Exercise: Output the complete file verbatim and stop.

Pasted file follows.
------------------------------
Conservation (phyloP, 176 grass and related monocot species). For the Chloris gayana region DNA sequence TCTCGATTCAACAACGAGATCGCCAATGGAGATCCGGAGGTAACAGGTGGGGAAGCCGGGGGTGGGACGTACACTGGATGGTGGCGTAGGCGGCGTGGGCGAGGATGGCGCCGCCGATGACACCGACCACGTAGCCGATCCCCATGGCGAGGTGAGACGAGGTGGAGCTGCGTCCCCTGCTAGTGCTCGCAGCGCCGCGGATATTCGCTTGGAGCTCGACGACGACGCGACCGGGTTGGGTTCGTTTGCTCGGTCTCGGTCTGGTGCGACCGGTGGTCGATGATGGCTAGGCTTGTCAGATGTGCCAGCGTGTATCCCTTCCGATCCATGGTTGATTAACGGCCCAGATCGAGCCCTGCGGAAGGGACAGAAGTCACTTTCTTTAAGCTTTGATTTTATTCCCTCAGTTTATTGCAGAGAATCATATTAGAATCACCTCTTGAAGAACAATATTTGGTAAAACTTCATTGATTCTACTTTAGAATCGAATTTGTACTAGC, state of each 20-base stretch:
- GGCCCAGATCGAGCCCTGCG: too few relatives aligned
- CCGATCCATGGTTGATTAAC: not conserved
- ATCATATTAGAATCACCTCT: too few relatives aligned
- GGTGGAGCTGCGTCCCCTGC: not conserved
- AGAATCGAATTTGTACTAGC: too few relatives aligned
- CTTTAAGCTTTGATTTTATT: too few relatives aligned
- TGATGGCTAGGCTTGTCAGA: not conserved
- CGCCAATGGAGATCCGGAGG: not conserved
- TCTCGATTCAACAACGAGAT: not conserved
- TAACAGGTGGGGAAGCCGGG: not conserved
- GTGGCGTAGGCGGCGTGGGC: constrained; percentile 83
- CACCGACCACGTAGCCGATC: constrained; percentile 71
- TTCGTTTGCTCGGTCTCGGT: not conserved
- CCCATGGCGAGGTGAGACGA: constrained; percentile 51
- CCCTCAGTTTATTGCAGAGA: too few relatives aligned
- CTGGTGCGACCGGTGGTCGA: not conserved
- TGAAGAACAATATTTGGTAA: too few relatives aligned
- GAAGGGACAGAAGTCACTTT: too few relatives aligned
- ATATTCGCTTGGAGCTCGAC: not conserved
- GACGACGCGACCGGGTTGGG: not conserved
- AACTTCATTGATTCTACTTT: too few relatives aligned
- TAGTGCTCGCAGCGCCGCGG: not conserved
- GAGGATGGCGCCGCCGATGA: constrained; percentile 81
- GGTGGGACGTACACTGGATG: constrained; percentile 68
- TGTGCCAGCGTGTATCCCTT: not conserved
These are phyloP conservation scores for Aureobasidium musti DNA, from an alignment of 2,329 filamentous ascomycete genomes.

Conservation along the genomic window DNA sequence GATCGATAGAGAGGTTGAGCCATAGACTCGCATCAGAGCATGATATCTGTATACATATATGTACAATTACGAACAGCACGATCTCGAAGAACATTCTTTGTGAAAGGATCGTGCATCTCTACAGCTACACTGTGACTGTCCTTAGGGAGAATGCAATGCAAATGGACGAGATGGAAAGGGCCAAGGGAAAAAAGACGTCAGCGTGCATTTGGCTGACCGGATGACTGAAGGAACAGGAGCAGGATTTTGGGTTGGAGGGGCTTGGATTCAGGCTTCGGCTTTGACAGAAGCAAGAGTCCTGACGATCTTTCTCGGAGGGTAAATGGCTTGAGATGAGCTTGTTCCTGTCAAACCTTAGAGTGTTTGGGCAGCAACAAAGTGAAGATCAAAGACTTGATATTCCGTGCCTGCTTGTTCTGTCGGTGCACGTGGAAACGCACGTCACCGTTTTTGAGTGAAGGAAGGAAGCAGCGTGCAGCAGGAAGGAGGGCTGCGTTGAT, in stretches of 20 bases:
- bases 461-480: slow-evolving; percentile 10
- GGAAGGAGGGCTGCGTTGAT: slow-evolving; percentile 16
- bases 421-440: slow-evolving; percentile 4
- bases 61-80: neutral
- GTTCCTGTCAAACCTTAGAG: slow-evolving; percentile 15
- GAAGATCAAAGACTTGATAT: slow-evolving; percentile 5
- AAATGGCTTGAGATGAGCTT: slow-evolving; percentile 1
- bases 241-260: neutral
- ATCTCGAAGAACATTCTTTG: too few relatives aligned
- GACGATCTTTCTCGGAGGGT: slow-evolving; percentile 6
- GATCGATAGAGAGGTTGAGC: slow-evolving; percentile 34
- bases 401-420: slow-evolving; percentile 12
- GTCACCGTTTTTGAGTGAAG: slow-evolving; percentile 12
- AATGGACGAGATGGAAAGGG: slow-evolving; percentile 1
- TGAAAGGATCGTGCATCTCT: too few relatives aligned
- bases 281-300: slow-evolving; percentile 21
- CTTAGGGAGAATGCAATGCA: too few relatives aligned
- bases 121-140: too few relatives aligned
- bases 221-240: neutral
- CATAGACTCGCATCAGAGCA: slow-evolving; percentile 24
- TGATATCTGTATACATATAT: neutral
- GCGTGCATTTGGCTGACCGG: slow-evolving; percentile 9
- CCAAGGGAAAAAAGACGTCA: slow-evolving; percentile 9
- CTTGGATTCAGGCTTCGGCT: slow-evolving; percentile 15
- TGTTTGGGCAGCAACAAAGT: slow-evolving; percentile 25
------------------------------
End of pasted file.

Conservation (phyloP, 176 grass and related monocot species). For the Chloris gayana region DNA sequence TCTCGATTCAACAACGAGATCGCCAATGGAGATCCGGAGGTAACAGGTGGGGAAGCCGGGGGTGGGACGTACACTGGATGGTGGCGTAGGCGGCGTGGGCGAGGATGGCGCCGCCGATGACACCGACCACGTAGCCGATCCCCATGGCGAGGTGAGACGAGGTGGAGCTGCGTCCCCTGCTAGTGCTCGCAGCGCCGCGGATATTCGCTTGGAGCTCGACGACGACGCGACCGGGTTGGGTTCGTTTGCTCGGTCTCGGTCTGGTGCGACCGGTGGTCGATGATGGCTAGGCTTGTCAGATGTGCCAGCGTGTATCCCTTCCGATCCATGGTTGATTAACGGCCCAGATCGAGCCCTGCGGAAGGGACAGAAGTCACTTTCTTTAAGCTTTGATTTTATTCCCTCAGTTTATTGCAGAGAATCATATTAGAATCACCTCTTGAAGAACAATATTTGGTAAAACTTCATTGATTCTACTTTAGAATCGAATTTGTACTAGC, state of each 20-base stretch:
- GGCCCAGATCGAGCCCTGCG: too few relatives aligned
- CCGATCCATGGTTGATTAAC: not conserved
- ATCATATTAGAATCACCTCT: too few relatives aligned
- GGTGGAGCTGCGTCCCCTGC: not conserved
- AGAATCGAATTTGTACTAGC: too few relatives aligned
- CTTTAAGCTTTGATTTTATT: too few relatives aligned
- TGATGGCTAGGCTTGTCAGA: not conserved
- CGCCAATGGAGATCCGGAGG: not conserved
- TCTCGATTCAACAACGAGAT: not conserved
- TAACAGGTGGGGAAGCCGGG: not conserved
- GTGGCGTAGGCGGCGTGGGC: constrained; percentile 83
- CACCGACCACGTAGCCGATC: constrained; percentile 71
- TTCGTTTGCTCGGTCTCGGT: not conserved
- CCCATGGCGAGGTGAGACGA: constrained; percentile 51
- CCCTCAGTTTATTGCAGAGA: too few relatives aligned
- CTGGTGCGACCGGTGGTCGA: not conserved
- TGAAGAACAATATTTGGTAA: too few relatives aligned
- GAAGGGACAGAAGTCACTTT: too few relatives aligned
- ATATTCGCTTGGAGCTCGAC: not conserved
- GACGACGCGACCGGGTTGGG: not conserved
- AACTTCATTGATTCTACTTT: too few relatives aligned
- TAGTGCTCGCAGCGCCGCGG: not conserved
- GAGGATGGCGCCGCCGATGA: constrained; percentile 81
- GGTGGGACGTACACTGGATG: constrained; percentile 68
- TGTGCCAGCGTGTATCCCTT: not conserved
These are phyloP conservation scores for Aureobasidium musti DNA, from an alignment of 2,329 filamentous ascomycete genomes.

Conservation along the genomic window DNA sequence GATCGATAGAGAGGTTGAGCCATAGACTCGCATCAGAGCATGATATCTGTATACATATATGTACAATTACGAACAGCACGATCTCGAAGAACATTCTTTGTGAAAGGATCGTGCATCTCTACAGCTACACTGTGACTGTCCTTAGGGAGAATGCAATGCAAATGGACGAGATGGAAAGGGCCAAGGGAAAAAAGACGTCAGCGTGCATTTGGCTGACCGGATGACTGAAGGAACAGGAGCAGGATTTTGGGTTGGAGGGGCTTGGATTCAGGCTTCGGCTTTGACAGAAGCAAGAGTCCTGACGATCTTTCTCGGAGGGTAAATGGCTTGAGATGAGCTTGTTCCTGTCAAACCTTAGAGTGTTTGGGCAGCAACAAAGTGAAGATCAAAGACTTGATATTCCGTGCCTGCTTGTTCTGTCGGTGCACGTGGAAACGCACGTCACCGTTTTTGAGTGAAGGAAGGAAGCAGCGTGCAGCAGGAAGGAGGGCTGCGTTGAT, in stretches of 20 bases:
- bases 461-480: slow-evolving; percentile 10
- GGAAGGAGGGCTGCGTTGAT: slow-evolving; percentile 16
- bases 421-440: slow-evolving; percentile 4
- bases 61-80: neutral
- GTTCCTGTCAAACCTTAGAG: slow-evolving; percentile 15
- GAAGATCAAAGACTTGATAT: slow-evolving; percentile 5
- AAATGGCTTGAGATGAGCTT: slow-evolving; percentile 1
- bases 241-260: neutral
- ATCTCGAAGAACATTCTTTG: too few relatives aligned
- GACGATCTTTCTCGGAGGGT: slow-evolving; percentile 6
- GATCGATAGAGAGGTTGAGC: slow-evolving; percentile 34
- bases 401-420: slow-evolving; percentile 12
- GTCACCGTTTTTGAGTGAAG: slow-evolving; percentile 12
- AATGGACGAGATGGAAAGGG: slow-evolving; percentile 1
- TGAAAGGATCGTGCATCTCT: too few relatives aligned
- bases 281-300: slow-evolving; percentile 21
- CTTAGGGAGAATGCAATGCA: too few relatives aligned
- bases 121-140: too few relatives aligned
- bases 221-240: neutral
- CATAGACTCGCATCAGAGCA: slow-evolving; percentile 24
- TGATATCTGTATACATATAT: neutral
- GCGTGCATTTGGCTGACCGG: slow-evolving; percentile 9
- CCAAGGGAAAAAAGACGTCA: slow-evolving; percentile 9
- CTTGGATTCAGGCTTCGGCT: slow-evolving; percentile 15
- TGTTTGGGCAGCAACAAAGT: slow-evolving; percentile 25